The term tactical air power refers to the application of military aviation in support of ground forces through the provision of ISR — observation and reconnaissance — and offensive action against ground targets.
The use of such a capability was applicable to both offensive and defensive operations during the First World War. Before , it was recognised that air assets could provide a distinct advantage on the battlefield. The use of lighter-than-air platforms in the 19 th century laid the foundation for the use of air power in the observation and reconnaissance roles, while the emergence of heavier-than-air flight added the further advantage of ever increasing speed.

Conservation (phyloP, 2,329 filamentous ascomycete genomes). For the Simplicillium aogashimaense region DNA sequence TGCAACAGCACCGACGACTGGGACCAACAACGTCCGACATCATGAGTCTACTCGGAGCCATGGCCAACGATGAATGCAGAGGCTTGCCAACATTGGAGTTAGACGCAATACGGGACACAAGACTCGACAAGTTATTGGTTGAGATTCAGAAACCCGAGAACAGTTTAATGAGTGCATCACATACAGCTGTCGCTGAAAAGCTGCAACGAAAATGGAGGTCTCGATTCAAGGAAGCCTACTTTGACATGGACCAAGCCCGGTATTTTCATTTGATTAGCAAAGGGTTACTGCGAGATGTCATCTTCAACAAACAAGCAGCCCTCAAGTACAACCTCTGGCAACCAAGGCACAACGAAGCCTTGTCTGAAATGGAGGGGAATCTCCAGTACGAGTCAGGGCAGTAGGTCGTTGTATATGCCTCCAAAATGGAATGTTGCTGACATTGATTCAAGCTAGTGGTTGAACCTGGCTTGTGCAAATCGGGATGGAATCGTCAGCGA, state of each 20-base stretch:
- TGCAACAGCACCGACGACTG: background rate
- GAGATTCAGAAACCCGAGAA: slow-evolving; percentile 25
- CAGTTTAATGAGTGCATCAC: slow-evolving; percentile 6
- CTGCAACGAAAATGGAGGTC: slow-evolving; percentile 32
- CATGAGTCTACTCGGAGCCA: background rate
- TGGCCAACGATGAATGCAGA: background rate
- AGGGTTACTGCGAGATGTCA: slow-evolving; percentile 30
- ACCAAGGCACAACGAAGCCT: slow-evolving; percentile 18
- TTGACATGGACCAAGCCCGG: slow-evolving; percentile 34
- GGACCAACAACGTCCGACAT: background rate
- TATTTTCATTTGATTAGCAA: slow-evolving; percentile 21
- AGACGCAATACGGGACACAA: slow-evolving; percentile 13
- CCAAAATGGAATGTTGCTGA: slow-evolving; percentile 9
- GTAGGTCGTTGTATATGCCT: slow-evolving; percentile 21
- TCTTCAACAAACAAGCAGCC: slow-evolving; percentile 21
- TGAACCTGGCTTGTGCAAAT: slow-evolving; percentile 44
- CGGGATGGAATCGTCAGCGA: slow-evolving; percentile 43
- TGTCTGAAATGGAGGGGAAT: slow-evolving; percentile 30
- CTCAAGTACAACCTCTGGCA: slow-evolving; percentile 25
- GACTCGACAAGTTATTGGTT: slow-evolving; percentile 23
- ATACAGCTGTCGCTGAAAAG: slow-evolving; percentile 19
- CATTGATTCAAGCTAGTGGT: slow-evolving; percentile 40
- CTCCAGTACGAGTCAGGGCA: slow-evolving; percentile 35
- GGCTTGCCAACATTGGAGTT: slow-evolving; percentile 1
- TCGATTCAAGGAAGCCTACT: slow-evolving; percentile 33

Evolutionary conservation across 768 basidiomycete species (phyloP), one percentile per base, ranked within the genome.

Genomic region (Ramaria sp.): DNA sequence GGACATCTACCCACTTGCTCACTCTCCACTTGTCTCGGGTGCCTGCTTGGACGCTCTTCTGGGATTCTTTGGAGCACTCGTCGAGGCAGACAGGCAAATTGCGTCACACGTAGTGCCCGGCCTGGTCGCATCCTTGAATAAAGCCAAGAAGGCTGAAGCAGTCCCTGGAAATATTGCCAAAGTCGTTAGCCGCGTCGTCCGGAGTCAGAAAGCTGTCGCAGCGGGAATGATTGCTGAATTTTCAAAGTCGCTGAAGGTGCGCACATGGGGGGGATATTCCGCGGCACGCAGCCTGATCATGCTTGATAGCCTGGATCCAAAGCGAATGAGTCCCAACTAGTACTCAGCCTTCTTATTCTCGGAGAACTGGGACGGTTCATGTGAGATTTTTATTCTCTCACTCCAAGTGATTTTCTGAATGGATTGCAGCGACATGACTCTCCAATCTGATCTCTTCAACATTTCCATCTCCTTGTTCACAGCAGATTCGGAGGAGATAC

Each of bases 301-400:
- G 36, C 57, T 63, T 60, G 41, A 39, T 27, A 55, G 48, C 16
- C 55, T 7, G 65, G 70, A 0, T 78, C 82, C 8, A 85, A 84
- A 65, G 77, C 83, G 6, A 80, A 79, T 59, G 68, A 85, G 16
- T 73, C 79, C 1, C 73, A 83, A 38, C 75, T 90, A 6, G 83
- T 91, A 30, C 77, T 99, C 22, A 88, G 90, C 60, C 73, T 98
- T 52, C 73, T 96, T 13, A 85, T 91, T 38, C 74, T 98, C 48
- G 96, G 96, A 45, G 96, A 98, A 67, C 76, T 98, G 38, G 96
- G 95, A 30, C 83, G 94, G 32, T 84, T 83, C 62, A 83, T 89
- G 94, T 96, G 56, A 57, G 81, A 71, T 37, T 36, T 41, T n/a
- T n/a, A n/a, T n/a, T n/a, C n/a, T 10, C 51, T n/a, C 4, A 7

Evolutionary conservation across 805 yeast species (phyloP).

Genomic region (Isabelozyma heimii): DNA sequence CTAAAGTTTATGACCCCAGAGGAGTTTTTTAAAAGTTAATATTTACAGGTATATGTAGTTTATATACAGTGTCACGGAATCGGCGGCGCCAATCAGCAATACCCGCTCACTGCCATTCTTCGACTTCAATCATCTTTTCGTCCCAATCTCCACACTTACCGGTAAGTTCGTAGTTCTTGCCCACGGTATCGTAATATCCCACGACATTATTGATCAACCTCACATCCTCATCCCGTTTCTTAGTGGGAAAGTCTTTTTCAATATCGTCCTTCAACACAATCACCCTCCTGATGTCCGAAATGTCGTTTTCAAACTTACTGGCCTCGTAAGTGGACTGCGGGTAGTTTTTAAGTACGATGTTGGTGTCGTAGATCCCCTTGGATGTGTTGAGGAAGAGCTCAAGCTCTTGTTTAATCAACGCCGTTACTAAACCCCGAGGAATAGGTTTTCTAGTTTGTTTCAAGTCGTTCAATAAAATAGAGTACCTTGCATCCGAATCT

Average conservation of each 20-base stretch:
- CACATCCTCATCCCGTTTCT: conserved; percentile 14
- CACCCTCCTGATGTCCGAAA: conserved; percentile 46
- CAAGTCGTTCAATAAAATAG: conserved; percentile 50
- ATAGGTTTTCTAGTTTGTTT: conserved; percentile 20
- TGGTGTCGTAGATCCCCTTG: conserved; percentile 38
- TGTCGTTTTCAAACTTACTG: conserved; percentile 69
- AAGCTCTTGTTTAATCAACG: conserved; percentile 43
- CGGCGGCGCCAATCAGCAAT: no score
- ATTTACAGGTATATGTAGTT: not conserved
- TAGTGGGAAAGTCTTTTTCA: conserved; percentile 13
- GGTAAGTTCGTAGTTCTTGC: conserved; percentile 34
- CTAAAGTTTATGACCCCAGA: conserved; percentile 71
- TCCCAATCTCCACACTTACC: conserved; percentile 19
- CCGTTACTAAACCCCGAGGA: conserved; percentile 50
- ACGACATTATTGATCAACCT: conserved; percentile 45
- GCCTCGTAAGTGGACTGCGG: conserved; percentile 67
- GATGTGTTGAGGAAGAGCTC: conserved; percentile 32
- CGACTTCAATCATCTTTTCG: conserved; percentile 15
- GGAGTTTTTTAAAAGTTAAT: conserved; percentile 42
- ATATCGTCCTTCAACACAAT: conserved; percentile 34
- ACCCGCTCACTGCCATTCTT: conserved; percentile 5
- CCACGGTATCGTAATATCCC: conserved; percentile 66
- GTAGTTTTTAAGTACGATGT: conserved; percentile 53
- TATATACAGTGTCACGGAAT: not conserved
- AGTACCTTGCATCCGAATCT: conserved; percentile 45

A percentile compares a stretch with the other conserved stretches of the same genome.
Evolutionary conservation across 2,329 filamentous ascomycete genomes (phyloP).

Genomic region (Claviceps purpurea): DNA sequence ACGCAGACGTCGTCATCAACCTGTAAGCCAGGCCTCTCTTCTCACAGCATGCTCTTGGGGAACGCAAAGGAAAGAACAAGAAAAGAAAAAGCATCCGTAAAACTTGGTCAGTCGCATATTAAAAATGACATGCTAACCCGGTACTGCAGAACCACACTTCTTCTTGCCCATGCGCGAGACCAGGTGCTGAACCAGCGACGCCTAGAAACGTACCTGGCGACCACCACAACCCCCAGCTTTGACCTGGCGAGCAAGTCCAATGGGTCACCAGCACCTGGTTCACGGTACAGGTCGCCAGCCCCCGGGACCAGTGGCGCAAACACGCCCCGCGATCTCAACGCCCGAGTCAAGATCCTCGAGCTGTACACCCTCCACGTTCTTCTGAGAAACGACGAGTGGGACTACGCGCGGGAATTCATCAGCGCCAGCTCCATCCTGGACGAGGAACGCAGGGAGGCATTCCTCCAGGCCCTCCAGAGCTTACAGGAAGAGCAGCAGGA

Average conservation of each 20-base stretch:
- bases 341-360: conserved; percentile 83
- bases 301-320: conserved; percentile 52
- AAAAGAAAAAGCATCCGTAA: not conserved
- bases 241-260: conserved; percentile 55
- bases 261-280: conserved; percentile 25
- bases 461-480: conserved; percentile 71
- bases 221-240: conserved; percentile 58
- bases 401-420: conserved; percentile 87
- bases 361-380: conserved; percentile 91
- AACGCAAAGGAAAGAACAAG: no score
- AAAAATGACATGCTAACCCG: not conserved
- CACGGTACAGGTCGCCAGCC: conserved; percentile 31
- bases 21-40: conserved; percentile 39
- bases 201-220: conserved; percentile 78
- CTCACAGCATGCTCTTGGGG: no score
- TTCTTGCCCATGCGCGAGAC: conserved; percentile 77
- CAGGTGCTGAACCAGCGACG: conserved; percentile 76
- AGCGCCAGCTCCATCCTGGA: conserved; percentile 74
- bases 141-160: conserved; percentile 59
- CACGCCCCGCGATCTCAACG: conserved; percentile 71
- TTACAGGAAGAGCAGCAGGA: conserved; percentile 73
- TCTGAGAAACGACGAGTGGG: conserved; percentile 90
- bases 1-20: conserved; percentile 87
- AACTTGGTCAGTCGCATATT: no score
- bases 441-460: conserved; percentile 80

The pre-war militaries of Europe and even less powerful European countries did not ignore the potential benefits provided by air power. For example, air assets were used to limited effect during the Italo-Turkish War of and the Balkan Wars of and While there is some evidence that the pre-war officer classes of European militaries had reservations about the use of air power, the establishment of air arms by the major powers to support their armies illustrates that, in a limited sense, aviation was viewed as a valuable addition to existing capabilities.
In , air power, with varying degrees of success, provided intelligence via reconnaissance and observation, which provided situational awareness to ground commanders. At the Battle of the Marne, both French and German aviators provided prompt if uneven support.